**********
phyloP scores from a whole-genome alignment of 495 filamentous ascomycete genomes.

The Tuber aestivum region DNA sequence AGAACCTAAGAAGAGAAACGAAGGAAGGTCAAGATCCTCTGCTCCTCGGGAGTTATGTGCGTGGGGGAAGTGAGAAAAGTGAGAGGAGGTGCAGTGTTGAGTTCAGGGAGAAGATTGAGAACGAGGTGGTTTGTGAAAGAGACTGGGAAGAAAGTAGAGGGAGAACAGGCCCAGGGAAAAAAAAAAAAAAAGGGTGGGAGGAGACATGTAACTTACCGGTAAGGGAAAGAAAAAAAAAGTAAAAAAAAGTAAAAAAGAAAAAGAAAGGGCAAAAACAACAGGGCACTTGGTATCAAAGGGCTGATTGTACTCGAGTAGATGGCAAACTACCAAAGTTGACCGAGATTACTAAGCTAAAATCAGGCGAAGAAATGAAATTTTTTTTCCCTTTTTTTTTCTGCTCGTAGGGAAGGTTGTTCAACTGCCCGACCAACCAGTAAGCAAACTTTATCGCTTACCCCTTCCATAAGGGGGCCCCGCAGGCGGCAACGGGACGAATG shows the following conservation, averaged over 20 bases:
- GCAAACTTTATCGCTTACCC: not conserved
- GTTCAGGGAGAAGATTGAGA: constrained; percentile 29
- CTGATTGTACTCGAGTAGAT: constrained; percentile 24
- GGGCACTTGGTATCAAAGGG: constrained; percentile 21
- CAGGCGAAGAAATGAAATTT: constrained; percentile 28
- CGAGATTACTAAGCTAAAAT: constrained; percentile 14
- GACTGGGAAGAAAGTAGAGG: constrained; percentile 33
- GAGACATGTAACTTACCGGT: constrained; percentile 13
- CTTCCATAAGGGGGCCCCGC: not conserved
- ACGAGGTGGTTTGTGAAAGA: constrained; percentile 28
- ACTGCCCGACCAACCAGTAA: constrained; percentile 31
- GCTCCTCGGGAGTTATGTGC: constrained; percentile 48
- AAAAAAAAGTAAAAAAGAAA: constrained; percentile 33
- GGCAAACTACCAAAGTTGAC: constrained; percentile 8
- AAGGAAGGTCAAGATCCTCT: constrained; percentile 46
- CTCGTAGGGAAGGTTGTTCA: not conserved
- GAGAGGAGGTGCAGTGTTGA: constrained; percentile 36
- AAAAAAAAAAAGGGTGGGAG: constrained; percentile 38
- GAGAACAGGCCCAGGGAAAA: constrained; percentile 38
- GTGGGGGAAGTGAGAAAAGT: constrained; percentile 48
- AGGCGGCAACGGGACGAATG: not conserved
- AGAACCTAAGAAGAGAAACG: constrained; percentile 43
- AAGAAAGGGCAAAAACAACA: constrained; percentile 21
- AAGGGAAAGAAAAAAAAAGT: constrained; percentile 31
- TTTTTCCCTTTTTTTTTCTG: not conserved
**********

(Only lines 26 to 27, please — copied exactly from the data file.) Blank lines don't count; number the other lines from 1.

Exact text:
- AAGGGAAAGAAAAAAAAAGT: constrained; percentile 31
- TTTTTCCCTTTTTTTTTCTG: not conserved